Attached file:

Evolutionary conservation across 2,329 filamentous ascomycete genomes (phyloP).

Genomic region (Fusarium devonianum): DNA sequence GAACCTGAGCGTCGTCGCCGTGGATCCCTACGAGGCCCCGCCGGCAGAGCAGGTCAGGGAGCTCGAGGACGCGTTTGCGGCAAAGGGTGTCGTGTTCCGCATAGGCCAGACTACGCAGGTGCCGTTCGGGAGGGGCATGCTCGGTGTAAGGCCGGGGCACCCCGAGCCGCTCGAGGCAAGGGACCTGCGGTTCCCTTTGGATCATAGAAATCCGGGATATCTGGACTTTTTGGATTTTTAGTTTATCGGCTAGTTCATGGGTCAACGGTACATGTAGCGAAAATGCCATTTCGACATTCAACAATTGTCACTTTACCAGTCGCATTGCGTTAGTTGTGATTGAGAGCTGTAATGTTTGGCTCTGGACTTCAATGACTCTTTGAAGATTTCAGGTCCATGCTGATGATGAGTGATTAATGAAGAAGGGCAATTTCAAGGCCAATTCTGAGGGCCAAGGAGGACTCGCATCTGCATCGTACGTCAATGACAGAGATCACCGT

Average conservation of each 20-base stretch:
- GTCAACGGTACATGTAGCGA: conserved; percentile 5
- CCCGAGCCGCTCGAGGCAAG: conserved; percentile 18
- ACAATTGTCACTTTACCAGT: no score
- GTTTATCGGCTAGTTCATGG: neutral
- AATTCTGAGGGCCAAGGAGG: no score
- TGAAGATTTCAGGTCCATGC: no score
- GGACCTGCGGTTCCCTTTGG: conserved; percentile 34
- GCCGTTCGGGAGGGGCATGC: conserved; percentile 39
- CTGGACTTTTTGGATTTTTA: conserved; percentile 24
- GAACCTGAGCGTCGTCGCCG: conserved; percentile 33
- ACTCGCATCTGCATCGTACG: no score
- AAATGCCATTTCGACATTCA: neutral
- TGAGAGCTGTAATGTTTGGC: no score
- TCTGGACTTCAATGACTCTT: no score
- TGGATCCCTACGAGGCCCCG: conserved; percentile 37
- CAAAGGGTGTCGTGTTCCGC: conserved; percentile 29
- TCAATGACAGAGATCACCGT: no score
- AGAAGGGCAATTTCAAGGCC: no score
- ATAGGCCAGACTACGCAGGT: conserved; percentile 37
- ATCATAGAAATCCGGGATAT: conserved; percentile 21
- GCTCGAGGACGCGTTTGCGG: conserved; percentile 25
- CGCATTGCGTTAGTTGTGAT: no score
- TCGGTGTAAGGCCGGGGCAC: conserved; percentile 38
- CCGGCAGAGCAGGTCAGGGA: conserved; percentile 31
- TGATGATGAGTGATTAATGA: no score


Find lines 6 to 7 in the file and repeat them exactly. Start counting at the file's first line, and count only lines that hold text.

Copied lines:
- ACAATTGTCACTTTACCAGT: no score
- GTTTATCGGCTAGTTCATGG: neutral